Вы находитесь на странице: 1из 2

Error Recovery Techniques

Panic-Mode Error Recovery Skipping the input symbols until a synchronizing token is found. Phrase-Level Error Recovery Each empty entry in the parsing table is filled with a pointer to a specific error routine to take care that error case. Error-Productions If we have a good idea of the common errors that might be encountered, we can augment the grammar with productions that generate erroneous constructs. When an error production is used by the parser, we can generate appropriate error diagnostics. Since it is almost impossible to know all the errors that can be made by the programmers, this method is not practical. Global-Correction Ideally, we we would like a compiler to make as few change as possible in processing incorrect inputs. We have to globally analyze the input to find the error. This is an expensive method, and it is not in practice.

Panic-Mode Error Recovery in LL(1) Parsing In panic-mode error recovery, we skip all the input symbols until a synchronizing token is found. What is the synchronizing token? All the terminal-symbols in the follow set of a non-terminal can be used as a synchronizing token set for that non-terminal. So, a simple panic-mode error recovery for the LL(1) parsing: All the empty entries are marked as synch to indicate that the parser will skip all the input symbols until a symbol in the follow set of the non-terminal A which on the top of the stack. Then the parser will pop that non-terminal A from the stack. The parsing continues from that state. To handle unmatched terminal symbols, the parser pops that unmatched terminal symbol from the stack and it issues an error message saying that that unmatched terminal is inserted. Phrase-Level Error Recovery Each empty entry in the parsing table is filled with a pointer to a special error routine which will take care that error case. These error routines may: change, insert, or delete input symbols. issue appropriate error messages pop items from the stack. We should be careful when we design these error routines, because we may put the parser into an infinite loop. Handle Informally, a handle of a string is a substring that matches the right side of a production rule. But not every substring matches the right side of a production rule is handle A handle of a right sentential form ( ) is a production rule A and a position of where the string may be found and replaced by A to produce the previous right-sentential form in a rightmost derivation of . S A If the grammar is unambiguous, then every right-sentential form of the grammar has exactly one handle. We will see that is a string of terminals.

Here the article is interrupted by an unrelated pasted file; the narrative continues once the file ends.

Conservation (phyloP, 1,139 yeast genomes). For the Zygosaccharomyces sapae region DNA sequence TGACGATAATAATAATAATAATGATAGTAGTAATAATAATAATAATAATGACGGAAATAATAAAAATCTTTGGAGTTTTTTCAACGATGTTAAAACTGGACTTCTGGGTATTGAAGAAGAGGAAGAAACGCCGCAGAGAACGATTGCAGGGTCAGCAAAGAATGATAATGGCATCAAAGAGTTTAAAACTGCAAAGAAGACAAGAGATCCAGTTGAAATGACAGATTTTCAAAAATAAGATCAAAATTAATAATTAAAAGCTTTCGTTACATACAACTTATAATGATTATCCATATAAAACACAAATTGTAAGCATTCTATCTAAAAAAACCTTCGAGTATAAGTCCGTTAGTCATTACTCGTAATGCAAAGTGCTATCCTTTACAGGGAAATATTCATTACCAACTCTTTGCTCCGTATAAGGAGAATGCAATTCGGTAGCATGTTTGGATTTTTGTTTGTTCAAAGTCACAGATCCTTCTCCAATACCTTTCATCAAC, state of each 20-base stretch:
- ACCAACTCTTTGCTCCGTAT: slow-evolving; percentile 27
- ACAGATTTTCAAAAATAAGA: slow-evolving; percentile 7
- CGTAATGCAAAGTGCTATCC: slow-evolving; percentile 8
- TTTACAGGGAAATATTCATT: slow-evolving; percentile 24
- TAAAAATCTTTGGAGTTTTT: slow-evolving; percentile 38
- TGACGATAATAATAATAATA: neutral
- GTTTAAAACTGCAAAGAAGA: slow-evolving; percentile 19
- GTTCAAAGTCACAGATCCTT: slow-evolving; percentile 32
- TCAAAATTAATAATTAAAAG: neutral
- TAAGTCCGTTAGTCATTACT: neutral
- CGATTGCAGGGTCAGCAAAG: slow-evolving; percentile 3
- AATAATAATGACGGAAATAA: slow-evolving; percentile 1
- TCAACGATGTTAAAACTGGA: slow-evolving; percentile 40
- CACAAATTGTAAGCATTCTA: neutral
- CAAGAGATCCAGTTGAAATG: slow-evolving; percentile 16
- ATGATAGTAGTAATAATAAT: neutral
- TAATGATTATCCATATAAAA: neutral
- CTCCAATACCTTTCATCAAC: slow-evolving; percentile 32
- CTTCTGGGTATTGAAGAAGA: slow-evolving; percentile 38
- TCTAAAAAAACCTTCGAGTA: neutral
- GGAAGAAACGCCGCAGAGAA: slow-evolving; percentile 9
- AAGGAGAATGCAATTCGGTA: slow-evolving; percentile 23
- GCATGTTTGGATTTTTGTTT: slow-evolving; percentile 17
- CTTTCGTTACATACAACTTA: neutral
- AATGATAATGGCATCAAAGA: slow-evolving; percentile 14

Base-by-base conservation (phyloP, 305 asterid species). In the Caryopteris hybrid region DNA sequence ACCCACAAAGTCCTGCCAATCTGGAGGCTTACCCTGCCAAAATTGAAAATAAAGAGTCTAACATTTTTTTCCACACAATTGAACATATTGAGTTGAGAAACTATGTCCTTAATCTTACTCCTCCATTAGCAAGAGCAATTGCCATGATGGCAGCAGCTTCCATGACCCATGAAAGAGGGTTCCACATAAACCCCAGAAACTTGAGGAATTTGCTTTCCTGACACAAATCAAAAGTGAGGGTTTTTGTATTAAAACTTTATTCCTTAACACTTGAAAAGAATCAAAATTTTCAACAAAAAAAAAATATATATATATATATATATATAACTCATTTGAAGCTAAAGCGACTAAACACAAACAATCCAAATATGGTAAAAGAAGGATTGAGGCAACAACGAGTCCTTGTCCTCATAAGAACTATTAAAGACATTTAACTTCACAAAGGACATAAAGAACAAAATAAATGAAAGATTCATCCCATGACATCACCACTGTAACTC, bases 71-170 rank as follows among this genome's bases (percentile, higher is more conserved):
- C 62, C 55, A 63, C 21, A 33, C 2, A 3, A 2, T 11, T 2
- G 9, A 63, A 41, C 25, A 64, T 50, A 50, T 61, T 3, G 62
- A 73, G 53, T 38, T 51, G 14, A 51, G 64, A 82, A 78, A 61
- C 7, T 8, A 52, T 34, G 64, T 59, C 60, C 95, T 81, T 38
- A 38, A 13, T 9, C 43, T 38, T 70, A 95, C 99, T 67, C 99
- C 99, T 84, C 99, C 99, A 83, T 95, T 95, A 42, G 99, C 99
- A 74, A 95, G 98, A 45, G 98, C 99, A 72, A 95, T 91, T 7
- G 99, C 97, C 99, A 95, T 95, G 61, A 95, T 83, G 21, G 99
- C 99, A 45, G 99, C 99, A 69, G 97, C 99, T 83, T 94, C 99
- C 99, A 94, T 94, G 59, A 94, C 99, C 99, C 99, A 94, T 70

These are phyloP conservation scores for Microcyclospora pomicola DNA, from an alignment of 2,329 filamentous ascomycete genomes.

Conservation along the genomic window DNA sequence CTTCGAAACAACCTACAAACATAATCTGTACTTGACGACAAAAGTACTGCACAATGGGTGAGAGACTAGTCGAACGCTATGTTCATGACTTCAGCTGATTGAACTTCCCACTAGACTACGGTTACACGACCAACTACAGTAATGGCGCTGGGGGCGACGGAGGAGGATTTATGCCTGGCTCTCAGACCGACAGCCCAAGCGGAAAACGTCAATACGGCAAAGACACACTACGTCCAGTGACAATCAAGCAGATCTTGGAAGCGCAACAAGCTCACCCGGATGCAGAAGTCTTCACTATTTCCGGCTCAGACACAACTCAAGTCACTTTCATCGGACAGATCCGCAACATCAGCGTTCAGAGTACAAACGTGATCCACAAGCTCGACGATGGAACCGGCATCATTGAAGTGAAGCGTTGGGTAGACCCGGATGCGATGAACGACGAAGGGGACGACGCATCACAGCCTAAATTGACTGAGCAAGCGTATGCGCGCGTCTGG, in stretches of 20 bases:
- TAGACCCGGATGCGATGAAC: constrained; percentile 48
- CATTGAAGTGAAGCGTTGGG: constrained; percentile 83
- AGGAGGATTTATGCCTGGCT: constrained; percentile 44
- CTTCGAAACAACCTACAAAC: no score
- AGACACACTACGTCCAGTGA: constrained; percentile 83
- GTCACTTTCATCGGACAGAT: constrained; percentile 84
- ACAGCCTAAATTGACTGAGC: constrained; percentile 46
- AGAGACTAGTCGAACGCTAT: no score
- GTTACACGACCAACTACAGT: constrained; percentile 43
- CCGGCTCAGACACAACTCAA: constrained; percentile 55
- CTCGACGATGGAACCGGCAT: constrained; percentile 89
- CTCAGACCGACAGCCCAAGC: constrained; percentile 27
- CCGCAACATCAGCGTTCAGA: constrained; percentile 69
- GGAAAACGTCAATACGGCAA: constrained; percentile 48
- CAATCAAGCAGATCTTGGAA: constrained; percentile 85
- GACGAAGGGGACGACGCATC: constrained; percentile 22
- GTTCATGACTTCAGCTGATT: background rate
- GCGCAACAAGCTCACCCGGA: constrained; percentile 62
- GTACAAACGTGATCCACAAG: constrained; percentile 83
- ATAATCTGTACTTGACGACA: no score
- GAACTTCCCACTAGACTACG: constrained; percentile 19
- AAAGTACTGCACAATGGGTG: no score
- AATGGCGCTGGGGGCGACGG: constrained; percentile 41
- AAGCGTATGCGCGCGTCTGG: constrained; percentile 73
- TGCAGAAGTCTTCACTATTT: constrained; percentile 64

Handle Pruning A right-most derivation in reverse can be obtained by handle-pruning.

Start from n, find a handle An n in n and replace n in by An to get n-1. Then find a handle An-1n-1 in n-1 and replace n-1 in by An-1 to get n-2. Repeat this, until we reach S. Conflicts During Shift-Reduce Parsing There are context-free grammars for which shift-reduce parsers cannot be used. Stack contents and the next input symbol may not decide action: shift/reduce conflict: Whether make a shift operation or a reduction. reduce/reduce conflict: The parser cannot decide which of several reductions to make. If a shift-reduce parser cannot be used for a grammar, that grammar is called as non-LR(k) grammar. L left to right R right-most k lookhead scanning derivation An ambiguous grammar can never be a LR grammar.